From visionary South Korean director Bong Joon Ho comes a film that defies categorization. “Okja” has elements of family entertainment, sci fi fantasy, cultural satire and more all wrapped up in a cautionary tale about genetically modified meat. It’s a big, handsome and entertaining adventure that not so subtly poises questions about the relationship between corporations and where are food comes from.
In its opening minutes the story of a girl and her super-pig feels almost like a Disney movie. 14-year-old Mija (An Seo Hyun) and Okja, a gigantic genetically engineered swine bred to become a food source, live a quiet life in the far-flung mountains of South Korea. They romp and play, bonded by ten years together and the animal’s gentle, protective nature. They are a human-porcine Milo and Otis, inseparable until Mirando Corporation CEO Lucy (Tilda Swinton) recalls Okja is back to the United States.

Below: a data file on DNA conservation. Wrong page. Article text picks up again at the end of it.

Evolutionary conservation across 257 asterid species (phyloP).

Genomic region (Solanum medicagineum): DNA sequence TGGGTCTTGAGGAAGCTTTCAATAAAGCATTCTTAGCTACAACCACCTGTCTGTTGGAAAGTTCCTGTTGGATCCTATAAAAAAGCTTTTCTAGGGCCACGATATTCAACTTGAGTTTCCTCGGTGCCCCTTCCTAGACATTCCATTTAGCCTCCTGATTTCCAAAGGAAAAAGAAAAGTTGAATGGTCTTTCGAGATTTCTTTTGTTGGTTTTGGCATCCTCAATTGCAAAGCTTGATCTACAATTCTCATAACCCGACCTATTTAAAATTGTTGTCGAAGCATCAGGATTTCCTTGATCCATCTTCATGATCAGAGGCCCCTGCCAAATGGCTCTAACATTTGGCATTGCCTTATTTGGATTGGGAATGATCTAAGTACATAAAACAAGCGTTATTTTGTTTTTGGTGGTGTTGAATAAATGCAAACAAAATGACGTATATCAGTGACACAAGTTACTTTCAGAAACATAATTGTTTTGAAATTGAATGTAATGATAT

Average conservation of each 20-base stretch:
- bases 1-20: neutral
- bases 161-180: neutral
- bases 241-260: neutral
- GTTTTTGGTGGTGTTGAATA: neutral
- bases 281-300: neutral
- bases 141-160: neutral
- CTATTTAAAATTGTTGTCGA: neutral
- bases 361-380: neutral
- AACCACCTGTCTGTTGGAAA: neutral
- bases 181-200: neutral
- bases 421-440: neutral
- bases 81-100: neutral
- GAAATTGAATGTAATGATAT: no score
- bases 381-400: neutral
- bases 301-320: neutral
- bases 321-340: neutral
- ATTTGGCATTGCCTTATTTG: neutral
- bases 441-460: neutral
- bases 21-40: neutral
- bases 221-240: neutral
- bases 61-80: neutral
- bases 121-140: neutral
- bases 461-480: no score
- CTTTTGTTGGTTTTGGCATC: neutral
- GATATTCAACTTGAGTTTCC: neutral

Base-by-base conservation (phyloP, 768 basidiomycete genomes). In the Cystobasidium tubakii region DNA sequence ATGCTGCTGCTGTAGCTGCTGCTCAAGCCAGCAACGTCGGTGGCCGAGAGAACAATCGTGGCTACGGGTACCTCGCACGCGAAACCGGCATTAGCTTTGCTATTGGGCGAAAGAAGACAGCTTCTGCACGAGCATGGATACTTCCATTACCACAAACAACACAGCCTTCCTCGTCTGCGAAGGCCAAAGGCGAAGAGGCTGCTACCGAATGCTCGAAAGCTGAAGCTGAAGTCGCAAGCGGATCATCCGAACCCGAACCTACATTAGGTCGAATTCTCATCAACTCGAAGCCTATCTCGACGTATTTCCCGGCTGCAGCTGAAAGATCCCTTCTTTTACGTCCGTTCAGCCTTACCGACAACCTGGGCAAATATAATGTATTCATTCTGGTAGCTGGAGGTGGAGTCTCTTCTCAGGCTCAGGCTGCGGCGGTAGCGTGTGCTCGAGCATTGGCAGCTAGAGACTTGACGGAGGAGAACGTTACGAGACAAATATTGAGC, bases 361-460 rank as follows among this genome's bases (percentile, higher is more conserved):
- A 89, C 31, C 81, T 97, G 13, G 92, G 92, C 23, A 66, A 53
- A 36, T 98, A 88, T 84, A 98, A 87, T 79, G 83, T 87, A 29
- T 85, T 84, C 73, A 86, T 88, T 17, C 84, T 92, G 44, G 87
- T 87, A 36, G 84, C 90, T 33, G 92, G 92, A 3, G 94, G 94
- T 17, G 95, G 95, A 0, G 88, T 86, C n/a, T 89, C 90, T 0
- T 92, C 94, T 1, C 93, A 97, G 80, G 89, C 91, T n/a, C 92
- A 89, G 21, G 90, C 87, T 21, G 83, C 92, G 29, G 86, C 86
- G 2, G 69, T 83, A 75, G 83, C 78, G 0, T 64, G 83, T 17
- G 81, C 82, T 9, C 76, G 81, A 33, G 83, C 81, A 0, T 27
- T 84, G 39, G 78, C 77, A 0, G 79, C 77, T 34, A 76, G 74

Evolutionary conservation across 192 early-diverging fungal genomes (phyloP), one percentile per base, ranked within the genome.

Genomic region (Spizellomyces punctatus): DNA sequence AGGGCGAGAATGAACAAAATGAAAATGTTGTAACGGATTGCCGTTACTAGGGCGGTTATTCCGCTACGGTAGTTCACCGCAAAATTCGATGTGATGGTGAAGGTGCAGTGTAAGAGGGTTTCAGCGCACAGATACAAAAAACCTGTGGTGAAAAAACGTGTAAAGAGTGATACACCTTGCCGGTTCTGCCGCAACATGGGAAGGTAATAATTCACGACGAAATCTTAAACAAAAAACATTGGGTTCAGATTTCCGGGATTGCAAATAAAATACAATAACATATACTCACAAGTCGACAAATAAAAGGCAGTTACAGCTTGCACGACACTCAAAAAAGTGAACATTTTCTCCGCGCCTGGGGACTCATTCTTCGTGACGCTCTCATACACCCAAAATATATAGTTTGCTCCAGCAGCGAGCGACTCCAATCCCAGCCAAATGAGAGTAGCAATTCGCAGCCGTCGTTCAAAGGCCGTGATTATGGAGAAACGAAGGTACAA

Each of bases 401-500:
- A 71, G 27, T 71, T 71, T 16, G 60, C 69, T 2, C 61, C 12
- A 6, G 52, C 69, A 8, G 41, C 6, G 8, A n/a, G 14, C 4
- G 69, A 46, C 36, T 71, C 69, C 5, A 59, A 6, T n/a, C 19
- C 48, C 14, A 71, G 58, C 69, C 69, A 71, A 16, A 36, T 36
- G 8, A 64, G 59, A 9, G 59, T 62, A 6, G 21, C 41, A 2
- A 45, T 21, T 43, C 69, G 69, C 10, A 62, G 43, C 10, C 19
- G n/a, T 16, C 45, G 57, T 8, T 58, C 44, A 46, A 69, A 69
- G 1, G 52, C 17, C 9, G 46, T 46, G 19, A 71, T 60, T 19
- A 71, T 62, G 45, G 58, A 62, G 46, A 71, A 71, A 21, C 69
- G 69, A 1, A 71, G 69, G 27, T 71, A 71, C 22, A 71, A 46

Created by in an agrichemical laboratory in New Jersey, the adorable Ojka was created to “consume less feed, produce less excretions” and to make people fall in love with an animal they are going to end up eating. “Soon supermarkets will be filled with their flesh and their organs.” Transported to New York, the animal is slated to become the kind face of Lucy’s plan to end world hunger while increasing her company’s bottom line. Working with Mirando but wrestling with the ethics of the situation is celebrity zoologist Dr. Johnny Wilcox (an unhinged Jake Gyllenhaal).
Concerned with appearances Lucy tries to exploit the Mija’s and Okja’s relationship for PR purposes but Mija has other ideas. Working to make sure Okja doesn’t end up on a giant BBQ, Mija comes to the rescue, aided by the Animal Liberation Front, a crafty and idealistic group led by Jay (Paul Dano) and Red (Lily Collins).
“Okja” features strong work from Swinton—in a double role, playing Lucy and her even more cutthroat sister Nancy—and a wild performance from Gyllenhaal but it really is all about the bond between the girl and her super-pig. An Seo Hyun’s moon face conveys her pure and sincere love for Okja but it is the beast itself who brings heart to the movie. A combo of CGI and puppetry Okja is a strange animal but a tender one. He rescues Mija from danger and later, when she returns the favour, the bond between them is palpable.
That relationship smooths the way for the rest of this uneven but entertaining movie. The way “Okja” veers between action and comedy, horror and social commentary could lead to whiplash but it is never less than audacious.